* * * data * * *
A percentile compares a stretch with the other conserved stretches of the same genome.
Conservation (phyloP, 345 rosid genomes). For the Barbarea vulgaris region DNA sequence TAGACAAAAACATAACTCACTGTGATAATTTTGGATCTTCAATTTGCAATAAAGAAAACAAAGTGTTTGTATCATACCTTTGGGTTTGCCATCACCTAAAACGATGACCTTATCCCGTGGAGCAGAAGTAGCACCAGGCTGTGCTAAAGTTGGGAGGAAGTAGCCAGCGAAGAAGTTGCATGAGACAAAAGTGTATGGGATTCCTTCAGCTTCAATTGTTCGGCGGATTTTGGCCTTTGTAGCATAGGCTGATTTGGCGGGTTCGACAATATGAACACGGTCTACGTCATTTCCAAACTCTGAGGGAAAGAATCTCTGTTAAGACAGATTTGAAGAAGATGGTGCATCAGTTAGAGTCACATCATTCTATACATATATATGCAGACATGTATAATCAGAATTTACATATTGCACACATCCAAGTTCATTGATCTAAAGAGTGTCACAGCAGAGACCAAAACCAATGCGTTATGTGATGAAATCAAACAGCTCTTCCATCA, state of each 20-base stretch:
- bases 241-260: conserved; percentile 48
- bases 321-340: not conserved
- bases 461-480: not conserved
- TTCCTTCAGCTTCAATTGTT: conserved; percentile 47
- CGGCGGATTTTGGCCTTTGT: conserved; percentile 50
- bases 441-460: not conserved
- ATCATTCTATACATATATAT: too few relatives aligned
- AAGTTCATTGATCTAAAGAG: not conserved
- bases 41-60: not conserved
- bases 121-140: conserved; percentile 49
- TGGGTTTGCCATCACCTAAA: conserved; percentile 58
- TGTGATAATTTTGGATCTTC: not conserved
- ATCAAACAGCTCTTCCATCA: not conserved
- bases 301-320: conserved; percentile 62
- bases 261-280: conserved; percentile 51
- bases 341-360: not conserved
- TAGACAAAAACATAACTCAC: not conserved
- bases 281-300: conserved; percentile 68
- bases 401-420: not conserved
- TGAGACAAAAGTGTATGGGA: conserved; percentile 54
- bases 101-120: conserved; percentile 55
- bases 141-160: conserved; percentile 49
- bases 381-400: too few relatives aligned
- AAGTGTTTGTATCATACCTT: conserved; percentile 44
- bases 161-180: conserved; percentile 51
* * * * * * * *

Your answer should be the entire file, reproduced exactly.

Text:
A percentile compares a stretch with the other conserved stretches of the same genome.
Conservation (phyloP, 345 rosid genomes). For the Barbarea vulgaris region DNA sequence TAGACAAAAACATAACTCACTGTGATAATTTTGGATCTTCAATTTGCAATAAAGAAAACAAAGTGTTTGTATCATACCTTTGGGTTTGCCATCACCTAAAACGATGACCTTATCCCGTGGAGCAGAAGTAGCACCAGGCTGTGCTAAAGTTGGGAGGAAGTAGCCAGCGAAGAAGTTGCATGAGACAAAAGTGTATGGGATTCCTTCAGCTTCAATTGTTCGGCGGATTTTGGCCTTTGTAGCATAGGCTGATTTGGCGGGTTCGACAATATGAACACGGTCTACGTCATTTCCAAACTCTGAGGGAAAGAATCTCTGTTAAGACAGATTTGAAGAAGATGGTGCATCAGTTAGAGTCACATCATTCTATACATATATATGCAGACATGTATAATCAGAATTTACATATTGCACACATCCAAGTTCATTGATCTAAAGAGTGTCACAGCAGAGACCAAAACCAATGCGTTATGTGATGAAATCAAACAGCTCTTCCATCA, state of each 20-base stretch:
- bases 241-260: conserved; percentile 48
- bases 321-340: not conserved
- bases 461-480: not conserved
- TTCCTTCAGCTTCAATTGTT: conserved; percentile 47
- CGGCGGATTTTGGCCTTTGT: conserved; percentile 50
- bases 441-460: not conserved
- ATCATTCTATACATATATAT: too few relatives aligned
- AAGTTCATTGATCTAAAGAG: not conserved
- bases 41-60: not conserved
- bases 121-140: conserved; percentile 49
- TGGGTTTGCCATCACCTAAA: conserved; percentile 58
- TGTGATAATTTTGGATCTTC: not conserved
- ATCAAACAGCTCTTCCATCA: not conserved
- bases 301-320: conserved; percentile 62
- bases 261-280: conserved; percentile 51
- bases 341-360: not conserved
- TAGACAAAAACATAACTCAC: not conserved
- bases 281-300: conserved; percentile 68
- bases 401-420: not conserved
- TGAGACAAAAGTGTATGGGA: conserved; percentile 54
- bases 101-120: conserved; percentile 55
- bases 141-160: conserved; percentile 49
- bases 381-400: too few relatives aligned
- AAGTGTTTGTATCATACCTT: conserved; percentile 44
- bases 161-180: conserved; percentile 51